5 books for London
One of her lesser known but most beautiful and accessible novels, Orlando: A Biography–written for Woolf’s lover, Vita Sackville-West–is the fantastical biography of a young noble(wo)man named Orlando who is born during the reign of Elizabeth I, and decides never to grow old. As the history of England unfolds, Orlando falls in and out of love, wakes up one morning not terribly surprised to discover he’s become a woman, travels with gypsies, writes poetry, and hobnobs with Britain’s most interesting and powerful figures. Both amusing and profound, Orlando is a fascinating and innovative book by one of London’s most brilliant writers.
London: A Biography by Peter Ackroyd
A bit hefty if you’re backpacking but well worth the weight, Peter Ackroyd’s London: A Biography covers two millennia years of London history, from its beginnings as the Roman city Londinium through its evolution into the global metropolis it is today. Want to know more about the founding of the city, life there during the Black Plague, the reign of Henry the VIII or Elizabeth I? Interested in the history of the buildings or beheadings, battles or bridges, or simply in the development of the neighborhoods and districts that still exist today? You’ll find all kinds of answers here, skillfully woven by Ackroyd into a narrative as interesting and eloquent as the city itself.
One of Shakespeare’s funniest comedies, Much Ado About Nothing is the story of Beatrice and Benedict, two witty and irascible people determined to hate each other at all costs, and not shy about declaring their animosity for each other either. Obviously they end up falling madly and confusedly in love, much to the amusement of everyone around them, audience included. Hijinks ensue, hilarity reigns and there are happy endings for all. A production of Much Ado is playing at Shakespeare’s Globe this summer.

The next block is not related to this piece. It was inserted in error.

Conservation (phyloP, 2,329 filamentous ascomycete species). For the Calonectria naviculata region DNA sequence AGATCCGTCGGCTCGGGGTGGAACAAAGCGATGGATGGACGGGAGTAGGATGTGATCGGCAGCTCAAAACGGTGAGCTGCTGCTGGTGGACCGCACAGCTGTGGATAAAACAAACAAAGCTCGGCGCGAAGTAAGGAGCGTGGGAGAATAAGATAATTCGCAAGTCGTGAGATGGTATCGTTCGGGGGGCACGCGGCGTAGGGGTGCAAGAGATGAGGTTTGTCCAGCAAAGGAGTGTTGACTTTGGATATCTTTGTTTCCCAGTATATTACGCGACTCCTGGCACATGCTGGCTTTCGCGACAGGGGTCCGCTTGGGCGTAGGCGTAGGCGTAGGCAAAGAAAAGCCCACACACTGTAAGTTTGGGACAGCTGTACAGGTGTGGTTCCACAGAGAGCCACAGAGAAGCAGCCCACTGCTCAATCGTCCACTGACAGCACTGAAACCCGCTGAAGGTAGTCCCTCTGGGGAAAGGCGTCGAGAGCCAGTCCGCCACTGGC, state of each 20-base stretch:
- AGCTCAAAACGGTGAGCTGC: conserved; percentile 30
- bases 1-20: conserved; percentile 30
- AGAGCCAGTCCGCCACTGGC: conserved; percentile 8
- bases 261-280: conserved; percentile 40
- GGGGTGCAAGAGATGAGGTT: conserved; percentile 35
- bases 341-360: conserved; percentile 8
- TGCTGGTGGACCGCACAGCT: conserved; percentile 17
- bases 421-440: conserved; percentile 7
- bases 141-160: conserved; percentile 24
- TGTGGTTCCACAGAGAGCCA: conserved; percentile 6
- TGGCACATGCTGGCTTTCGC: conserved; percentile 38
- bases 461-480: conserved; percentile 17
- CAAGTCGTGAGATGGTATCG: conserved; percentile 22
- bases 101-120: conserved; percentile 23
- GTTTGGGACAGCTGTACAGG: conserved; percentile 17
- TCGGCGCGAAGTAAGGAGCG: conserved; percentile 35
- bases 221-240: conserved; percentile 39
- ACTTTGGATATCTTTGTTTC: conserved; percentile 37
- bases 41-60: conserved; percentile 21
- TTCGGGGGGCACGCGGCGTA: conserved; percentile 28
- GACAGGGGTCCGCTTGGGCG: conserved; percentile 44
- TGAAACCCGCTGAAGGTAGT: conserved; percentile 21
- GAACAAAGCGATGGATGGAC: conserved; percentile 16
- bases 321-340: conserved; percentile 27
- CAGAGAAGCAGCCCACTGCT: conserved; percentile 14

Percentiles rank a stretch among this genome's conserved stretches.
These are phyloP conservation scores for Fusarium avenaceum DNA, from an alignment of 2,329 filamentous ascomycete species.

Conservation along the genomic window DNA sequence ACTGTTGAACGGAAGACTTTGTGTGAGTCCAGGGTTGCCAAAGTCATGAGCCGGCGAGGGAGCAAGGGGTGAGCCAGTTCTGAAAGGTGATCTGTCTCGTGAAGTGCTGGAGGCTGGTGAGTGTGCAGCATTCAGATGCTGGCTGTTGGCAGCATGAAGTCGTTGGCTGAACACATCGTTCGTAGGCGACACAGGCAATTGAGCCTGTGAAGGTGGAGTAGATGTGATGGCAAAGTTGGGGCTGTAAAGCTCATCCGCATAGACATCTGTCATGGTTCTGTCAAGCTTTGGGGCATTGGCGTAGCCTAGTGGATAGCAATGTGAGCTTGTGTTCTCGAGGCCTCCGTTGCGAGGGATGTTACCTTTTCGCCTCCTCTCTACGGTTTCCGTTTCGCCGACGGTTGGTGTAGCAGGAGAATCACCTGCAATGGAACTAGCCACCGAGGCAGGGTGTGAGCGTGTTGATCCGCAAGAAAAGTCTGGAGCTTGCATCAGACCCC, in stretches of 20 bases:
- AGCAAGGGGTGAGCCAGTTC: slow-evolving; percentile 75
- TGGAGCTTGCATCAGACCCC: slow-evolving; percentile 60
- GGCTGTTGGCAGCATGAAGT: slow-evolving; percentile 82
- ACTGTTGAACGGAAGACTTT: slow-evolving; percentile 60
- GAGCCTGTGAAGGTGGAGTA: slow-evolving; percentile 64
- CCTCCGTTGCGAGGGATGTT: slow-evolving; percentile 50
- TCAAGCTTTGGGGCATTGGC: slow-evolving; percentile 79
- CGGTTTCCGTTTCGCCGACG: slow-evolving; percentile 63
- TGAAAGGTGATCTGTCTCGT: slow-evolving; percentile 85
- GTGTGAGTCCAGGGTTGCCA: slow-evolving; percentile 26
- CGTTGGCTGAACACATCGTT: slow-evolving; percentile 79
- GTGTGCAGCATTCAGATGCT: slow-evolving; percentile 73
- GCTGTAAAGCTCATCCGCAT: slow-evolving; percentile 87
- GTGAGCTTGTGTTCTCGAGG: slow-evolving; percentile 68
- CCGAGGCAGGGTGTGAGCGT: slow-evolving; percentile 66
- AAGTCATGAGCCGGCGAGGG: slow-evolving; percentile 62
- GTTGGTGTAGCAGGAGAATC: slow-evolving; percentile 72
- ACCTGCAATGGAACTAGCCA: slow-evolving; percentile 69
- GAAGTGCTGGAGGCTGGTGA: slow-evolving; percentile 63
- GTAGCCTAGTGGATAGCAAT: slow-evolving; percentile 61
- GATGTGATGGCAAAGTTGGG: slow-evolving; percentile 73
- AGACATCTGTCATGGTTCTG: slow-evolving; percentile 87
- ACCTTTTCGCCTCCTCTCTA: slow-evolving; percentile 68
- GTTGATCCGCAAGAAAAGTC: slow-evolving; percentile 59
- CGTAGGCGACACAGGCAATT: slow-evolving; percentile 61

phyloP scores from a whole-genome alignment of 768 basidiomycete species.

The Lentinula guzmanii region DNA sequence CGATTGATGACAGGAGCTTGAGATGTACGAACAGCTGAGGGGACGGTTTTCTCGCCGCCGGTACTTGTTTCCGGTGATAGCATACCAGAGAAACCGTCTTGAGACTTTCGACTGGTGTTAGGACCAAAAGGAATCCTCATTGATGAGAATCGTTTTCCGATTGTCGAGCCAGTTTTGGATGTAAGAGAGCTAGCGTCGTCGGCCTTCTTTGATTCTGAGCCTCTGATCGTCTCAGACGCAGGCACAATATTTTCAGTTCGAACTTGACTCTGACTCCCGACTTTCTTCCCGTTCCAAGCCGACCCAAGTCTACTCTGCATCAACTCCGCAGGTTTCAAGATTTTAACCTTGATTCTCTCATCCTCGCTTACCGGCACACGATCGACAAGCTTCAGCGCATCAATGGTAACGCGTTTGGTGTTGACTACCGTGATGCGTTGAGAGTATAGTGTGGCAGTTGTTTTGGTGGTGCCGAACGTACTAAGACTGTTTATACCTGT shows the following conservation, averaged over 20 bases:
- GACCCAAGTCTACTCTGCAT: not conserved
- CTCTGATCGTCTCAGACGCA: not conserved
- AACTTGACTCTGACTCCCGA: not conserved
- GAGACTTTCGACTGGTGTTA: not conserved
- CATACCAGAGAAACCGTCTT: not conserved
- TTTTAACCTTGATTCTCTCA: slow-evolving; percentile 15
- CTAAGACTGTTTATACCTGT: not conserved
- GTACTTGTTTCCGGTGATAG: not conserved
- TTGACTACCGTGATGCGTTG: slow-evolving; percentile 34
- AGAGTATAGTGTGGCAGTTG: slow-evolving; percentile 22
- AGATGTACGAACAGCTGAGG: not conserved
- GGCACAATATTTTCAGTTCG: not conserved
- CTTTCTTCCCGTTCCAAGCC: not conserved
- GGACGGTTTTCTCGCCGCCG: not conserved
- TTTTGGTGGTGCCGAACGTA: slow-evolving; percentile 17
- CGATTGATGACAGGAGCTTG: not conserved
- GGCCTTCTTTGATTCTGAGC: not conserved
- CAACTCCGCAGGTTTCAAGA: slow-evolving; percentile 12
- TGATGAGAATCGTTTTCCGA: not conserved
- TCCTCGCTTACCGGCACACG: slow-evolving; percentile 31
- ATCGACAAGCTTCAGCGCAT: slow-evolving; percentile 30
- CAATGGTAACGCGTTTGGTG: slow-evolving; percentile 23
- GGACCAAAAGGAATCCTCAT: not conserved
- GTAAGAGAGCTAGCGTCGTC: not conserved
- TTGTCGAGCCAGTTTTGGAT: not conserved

The Night Watch by Sarah Waters
A beautifully written portrait of London during the Blitz, The Night Watch is one of the best contemporary novels I’ve read in years. Waters book moves backwards through the 1940s, detailing the lives of four Londoners and weaving a passionate and heartbreaking web of jealousy, friendship and love against the backdrop of World War II.
Saturday by Ian McEwan
For classics, try Dickens’ Bleak House, The Old Curiosity Shop, Oliver Twist, or The Christmas Carol, Anthony Trollope’s The Way We Live Now, Arthur Conan Doyles’ The Adventures of Sherlock Holmes, or Evelyn Waugh’s Vile Bodies. If you’re looking for something more recent try Iris Murdoch, Zadie Smith, P.D. James, Nick Hornby or any number of other writers. And whatever you do, make sure not to miss Daunt Books in Marylebone High Street (or at one of its other London locations), one of the best travel book shops in the world.
I love the way this post weaves London travel tips into the brief, astute book reviews. Thanks for the recommendations; I’ll be heading to the public library here in Ubud, Bali, to see which of these I may find. The last book I borrowed was Audrey Niffenegger’s “Her Fearful Symmetry,” which was set in London. London inspires so many great stories…